Expedition Leader
Last tire I would ever buy again is Michelin. This tire let go while just sitting in the yard, just blew up with no warning. Thank God I wasn't driving at the time cause that would have been a disaster. Don't believe those stupid reports.
Had a second Michelin blow out while driving my van. Beat the crap out of the fender tore off the mud flap and fender liner, but lucky it was at low speed. So no accident just damage to the vehicle. DON'T BUY Michelin tires.
Unless you post pictures showing that they are indeed Michelin tires and can show this happened within the normal life of the tire by providing date codes, you are just some random schmoe who joined a forum to badmouth a good tire.
 

jeep-N-montero

Expedition Leader
Our Montero came with the Defender M/S tires when we bought it and are amazing in the snow and rain, if they made them in a 33x10.50 I would still run them but am switching to the ko2's. The in-laws also have them on their Escape and were caught in a bad snow storm coming back from Colorado, it was that storm that caused all of those avalanches along I-70 and they never slid off anywhere and even helped a few who had.
 

WyoCherokee

Adventurer
In keeping with your sentence "The thing is, everyone who disagrees with the title of this post has every valid counterpoint and argument " i have to disagree with your conclusion for off highway uses. These tires came on my 2012 Ram when i bought it. Since they were brand new, i decided to just run them through their paces. Now dont get me wrong, michelin makes great on -road tires. First test...April Snow storm. 8 inches of wet april snow. My old truck (same crewcab shortbed diesel 6 speed, same size tires Big O At's at the same pressures) did not need 4wd to get out of the driveway. These tires.....one wheel wonder. 2nd test with these tires was to hook on to my camper and head up outlaw canyon which is a red dirt /rock/ gravel road. Having towed this camper up this road before with my old truck(exact truck just 5 years older)and Big O At's, i felt it a good comparison. These tires required use of 4wd to keep forward momentum. my old Big O's did not. 3rd test. Summer mountain traffic up 4th of July. rock and gravel roads. Constant spinning out, sidewall chunking now evident. 4th test. summer rain storms: tires would hydroplane like nobodies business, and would lose traction, causing the dreaded Ram Traction control/ABS malfunction. Needless to say, these handle great on dry pavement, and are super quiet. i will be buying a second set of rims and a true- all terrain for everything aside from road trips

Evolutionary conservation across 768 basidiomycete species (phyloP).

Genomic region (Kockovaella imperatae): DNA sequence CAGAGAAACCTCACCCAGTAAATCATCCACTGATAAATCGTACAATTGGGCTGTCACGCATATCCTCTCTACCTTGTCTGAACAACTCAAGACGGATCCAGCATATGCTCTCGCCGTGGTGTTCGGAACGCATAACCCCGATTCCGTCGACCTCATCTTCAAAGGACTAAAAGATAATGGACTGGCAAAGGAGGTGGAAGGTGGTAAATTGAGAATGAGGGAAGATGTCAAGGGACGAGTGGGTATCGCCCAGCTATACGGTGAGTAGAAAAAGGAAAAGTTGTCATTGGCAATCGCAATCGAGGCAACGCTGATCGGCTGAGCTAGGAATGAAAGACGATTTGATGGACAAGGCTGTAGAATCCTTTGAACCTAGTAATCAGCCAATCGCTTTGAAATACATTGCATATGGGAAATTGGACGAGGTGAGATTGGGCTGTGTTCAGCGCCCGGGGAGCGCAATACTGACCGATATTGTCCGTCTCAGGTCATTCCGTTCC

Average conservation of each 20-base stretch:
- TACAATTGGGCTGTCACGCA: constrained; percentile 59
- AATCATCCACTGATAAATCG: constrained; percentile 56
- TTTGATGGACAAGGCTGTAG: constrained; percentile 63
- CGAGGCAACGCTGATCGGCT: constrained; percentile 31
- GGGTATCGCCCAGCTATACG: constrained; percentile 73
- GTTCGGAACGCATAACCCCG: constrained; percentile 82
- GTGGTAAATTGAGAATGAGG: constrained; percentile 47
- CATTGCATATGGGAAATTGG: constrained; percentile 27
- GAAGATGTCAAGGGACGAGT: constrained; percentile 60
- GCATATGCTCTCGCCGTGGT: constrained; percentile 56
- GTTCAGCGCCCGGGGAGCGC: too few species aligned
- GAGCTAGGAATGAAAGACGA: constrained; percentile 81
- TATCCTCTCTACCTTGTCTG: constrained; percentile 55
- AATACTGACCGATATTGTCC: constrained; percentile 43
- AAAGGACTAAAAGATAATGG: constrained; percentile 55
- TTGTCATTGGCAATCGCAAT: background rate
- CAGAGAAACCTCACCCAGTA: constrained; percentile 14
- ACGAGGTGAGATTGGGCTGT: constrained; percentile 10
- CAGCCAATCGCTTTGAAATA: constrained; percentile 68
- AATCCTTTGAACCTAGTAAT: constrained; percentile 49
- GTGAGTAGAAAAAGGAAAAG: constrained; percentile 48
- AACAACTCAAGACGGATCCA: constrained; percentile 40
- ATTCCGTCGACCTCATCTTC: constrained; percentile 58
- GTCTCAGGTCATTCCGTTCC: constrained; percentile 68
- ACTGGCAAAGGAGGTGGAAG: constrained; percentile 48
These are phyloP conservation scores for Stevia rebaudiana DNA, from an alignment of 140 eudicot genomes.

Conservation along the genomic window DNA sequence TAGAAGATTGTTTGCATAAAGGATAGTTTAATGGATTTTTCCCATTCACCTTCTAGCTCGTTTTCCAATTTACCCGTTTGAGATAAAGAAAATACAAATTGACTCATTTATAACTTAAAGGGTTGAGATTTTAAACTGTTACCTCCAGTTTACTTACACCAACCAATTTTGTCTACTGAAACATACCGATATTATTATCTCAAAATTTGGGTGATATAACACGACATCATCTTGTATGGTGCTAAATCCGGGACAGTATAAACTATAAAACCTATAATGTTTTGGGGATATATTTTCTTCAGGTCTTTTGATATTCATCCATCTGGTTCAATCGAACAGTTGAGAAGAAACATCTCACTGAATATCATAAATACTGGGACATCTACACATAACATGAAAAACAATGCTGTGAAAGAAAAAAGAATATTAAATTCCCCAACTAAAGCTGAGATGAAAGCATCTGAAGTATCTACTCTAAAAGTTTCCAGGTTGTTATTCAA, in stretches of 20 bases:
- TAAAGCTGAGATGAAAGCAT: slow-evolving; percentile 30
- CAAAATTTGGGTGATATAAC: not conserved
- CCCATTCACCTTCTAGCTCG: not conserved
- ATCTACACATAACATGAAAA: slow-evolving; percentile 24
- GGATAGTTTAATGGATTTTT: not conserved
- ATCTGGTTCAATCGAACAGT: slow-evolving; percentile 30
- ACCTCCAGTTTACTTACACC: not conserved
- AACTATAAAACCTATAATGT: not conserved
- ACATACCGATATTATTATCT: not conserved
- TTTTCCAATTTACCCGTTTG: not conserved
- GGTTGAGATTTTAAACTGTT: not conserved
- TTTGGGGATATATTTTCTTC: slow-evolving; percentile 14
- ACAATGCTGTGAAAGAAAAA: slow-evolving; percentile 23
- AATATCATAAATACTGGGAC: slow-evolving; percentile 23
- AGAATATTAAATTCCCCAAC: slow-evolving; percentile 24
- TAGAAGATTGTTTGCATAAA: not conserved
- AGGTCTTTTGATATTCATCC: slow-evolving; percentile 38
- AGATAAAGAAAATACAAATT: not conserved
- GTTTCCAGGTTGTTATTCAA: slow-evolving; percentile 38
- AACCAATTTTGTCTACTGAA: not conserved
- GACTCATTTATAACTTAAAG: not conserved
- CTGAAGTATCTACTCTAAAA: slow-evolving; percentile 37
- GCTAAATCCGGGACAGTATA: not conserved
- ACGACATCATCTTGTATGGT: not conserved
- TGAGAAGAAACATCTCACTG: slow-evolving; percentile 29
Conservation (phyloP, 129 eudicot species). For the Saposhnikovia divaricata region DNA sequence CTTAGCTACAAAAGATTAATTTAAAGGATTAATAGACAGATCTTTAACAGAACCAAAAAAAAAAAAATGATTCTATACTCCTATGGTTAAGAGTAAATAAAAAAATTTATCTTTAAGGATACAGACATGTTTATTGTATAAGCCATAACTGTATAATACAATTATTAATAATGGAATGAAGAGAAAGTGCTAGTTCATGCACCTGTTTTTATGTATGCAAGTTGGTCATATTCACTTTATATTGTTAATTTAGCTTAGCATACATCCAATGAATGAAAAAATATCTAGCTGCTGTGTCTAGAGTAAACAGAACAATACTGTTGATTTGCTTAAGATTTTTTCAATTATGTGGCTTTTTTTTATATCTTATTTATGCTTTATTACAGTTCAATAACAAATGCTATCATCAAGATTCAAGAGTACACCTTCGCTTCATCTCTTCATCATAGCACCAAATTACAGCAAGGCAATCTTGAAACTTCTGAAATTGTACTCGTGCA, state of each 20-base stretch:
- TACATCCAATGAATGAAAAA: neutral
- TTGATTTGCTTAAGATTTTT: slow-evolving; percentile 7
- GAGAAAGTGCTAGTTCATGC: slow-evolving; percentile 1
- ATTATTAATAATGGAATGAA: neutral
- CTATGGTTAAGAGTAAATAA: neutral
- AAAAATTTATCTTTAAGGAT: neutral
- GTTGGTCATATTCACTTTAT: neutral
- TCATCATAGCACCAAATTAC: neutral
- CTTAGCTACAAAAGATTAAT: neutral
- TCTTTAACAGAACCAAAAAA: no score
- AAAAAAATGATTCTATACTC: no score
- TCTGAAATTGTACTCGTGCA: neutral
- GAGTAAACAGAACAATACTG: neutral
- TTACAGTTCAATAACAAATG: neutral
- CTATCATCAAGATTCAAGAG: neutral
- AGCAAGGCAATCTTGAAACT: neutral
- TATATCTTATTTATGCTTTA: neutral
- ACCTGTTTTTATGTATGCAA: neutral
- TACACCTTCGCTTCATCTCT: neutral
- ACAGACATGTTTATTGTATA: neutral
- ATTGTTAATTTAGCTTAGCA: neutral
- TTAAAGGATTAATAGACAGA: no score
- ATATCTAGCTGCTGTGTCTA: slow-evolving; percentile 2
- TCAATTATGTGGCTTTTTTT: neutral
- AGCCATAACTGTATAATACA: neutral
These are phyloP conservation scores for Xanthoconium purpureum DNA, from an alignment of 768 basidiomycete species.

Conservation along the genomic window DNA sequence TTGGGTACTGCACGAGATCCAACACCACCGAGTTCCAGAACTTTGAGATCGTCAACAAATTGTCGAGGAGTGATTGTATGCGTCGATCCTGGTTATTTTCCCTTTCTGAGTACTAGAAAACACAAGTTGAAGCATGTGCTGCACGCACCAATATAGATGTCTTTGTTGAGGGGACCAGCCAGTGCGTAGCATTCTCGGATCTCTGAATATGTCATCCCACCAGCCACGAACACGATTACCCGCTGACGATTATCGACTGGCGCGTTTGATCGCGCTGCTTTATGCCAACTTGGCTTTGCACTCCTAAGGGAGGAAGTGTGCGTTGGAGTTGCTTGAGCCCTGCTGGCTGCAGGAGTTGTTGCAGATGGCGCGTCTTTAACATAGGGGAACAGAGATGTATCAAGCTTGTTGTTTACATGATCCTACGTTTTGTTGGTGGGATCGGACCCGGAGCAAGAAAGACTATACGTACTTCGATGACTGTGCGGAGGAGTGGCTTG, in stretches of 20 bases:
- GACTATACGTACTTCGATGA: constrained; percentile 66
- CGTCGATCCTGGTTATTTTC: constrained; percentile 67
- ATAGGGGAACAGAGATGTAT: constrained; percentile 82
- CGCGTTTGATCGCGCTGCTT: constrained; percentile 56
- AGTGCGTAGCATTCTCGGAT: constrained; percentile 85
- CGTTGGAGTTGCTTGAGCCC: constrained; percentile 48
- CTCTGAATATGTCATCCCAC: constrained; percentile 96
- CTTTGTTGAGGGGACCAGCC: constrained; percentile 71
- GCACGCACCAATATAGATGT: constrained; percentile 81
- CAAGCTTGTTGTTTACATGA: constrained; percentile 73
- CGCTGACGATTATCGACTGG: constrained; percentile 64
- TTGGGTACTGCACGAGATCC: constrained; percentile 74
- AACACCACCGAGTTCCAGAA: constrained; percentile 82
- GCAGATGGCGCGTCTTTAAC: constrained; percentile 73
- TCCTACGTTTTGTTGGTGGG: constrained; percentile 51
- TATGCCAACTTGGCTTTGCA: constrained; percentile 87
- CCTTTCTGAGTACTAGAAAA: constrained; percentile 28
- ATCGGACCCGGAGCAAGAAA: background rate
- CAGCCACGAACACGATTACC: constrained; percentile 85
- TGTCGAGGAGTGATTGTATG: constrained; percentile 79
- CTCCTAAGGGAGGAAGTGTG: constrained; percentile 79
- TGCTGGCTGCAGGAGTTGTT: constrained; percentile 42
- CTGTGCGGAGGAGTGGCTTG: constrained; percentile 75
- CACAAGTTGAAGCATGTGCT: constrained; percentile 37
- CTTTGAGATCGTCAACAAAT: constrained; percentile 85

Wilbah

Adventurer
WyoCherokee did the trucks have any difference in weight or gear? I've had exactly the opposite experience with them. Not saying you didnt, just wondering if weight could have explained some of the difference. But maybe some other difference explains it- footprint of your old tires vs footprint of the Michelin's or something else. Just odd that it's so different for some.